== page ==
Caroline obtained her Bachelor’s degree in Physics at the University of Montreal in Fall of 2018. She then started her PhD directly.
Her doctoral thesis, supervised by Björn Benneke, consists in using transit and eclipse spectroscopy data obtained by the Spitzer, Hubble and James Webb space telescopes in order to study the atmospheres of exoplanets having sizes intermediate between that of Earth and Neptune, some of which could be candidates for habitability. These planets are intriguing because they have no equivalent in the solar system, and much remains to be learned about their formation and evolution mechanisms, whose imprint is found in the composition of their atmosphere.
In the summer of 2019, she completed a 3-month research internship at the Center for Space and Habitability in Bern under the supervision of Center director astrophysisist Kevin Heng, during which she implemented a model that will enable to map the temperature and cloud cover of exoplanets based on phase curves obtained by the TESS space telescope.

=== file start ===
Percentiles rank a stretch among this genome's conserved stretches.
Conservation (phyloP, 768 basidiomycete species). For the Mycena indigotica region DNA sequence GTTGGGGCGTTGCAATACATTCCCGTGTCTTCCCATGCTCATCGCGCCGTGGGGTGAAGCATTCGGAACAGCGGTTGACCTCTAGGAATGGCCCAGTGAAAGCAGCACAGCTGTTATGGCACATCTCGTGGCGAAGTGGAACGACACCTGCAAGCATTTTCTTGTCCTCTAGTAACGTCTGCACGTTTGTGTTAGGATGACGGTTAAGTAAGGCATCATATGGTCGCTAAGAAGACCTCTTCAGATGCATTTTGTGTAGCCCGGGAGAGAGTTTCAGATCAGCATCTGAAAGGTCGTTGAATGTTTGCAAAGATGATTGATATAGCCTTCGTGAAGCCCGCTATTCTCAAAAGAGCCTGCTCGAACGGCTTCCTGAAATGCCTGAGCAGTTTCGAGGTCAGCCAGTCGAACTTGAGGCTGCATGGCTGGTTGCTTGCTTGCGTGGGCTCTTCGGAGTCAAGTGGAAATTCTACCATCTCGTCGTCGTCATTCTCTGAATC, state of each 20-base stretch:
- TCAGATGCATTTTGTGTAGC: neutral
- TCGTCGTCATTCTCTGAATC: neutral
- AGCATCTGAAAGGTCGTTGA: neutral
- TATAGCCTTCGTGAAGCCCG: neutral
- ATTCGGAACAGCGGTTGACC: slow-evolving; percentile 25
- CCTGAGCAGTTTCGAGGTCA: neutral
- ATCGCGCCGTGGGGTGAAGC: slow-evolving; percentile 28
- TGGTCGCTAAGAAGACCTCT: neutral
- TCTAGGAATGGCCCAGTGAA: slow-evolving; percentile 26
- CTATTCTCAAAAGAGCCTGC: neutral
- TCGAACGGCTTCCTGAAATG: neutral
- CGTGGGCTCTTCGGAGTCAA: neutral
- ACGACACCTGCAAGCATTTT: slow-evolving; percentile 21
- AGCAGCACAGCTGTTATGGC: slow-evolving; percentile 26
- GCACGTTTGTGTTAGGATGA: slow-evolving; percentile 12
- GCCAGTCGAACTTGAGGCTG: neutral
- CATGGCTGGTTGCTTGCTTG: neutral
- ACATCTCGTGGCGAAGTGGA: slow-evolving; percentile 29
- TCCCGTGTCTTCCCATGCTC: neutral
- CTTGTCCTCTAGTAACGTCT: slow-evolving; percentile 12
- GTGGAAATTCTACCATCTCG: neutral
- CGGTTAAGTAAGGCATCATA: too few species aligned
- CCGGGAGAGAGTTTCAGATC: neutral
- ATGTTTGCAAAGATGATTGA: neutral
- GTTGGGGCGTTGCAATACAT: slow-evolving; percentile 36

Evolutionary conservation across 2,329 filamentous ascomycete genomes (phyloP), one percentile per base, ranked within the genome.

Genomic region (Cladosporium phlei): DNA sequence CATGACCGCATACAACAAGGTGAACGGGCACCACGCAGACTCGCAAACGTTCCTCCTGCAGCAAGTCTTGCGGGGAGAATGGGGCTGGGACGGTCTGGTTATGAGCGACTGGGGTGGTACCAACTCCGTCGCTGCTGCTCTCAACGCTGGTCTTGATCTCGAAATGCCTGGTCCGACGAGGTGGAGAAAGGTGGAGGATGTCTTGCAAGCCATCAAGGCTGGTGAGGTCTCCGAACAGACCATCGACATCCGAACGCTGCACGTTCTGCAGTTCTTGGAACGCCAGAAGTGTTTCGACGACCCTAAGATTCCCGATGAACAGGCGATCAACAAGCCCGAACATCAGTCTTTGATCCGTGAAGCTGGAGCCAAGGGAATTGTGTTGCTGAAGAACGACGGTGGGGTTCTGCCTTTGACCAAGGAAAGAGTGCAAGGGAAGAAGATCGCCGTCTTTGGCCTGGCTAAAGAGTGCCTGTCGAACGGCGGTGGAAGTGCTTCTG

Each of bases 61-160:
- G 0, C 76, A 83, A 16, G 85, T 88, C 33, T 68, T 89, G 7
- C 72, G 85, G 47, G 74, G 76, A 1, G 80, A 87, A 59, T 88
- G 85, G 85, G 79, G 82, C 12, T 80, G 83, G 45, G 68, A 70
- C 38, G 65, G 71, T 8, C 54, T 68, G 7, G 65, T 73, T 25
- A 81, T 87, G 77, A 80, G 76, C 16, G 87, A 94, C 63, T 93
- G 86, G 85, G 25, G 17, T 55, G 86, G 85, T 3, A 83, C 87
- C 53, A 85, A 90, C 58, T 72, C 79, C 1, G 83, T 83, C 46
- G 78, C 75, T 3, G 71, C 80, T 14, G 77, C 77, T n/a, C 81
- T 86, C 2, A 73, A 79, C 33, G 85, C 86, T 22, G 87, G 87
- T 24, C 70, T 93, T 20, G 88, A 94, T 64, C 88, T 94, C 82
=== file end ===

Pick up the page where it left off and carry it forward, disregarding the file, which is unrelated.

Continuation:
During her undergraduate studies, Caroline obtained several internships, including one at iREx in the summer of 2018. Under the supervision of Björn Benneke, she developed a new method to constrain the atmospheric temperatures of exoplanets from emission spectra such as those that can be obtained with the James Webb Space Telescope. Other internships gave her the opportunity to study structures in the winds of massive stars and to implement an artificial neural network in order to process data gathered by the ATLAS experiment at CERN.
Office: Complexe des sciences, B-4440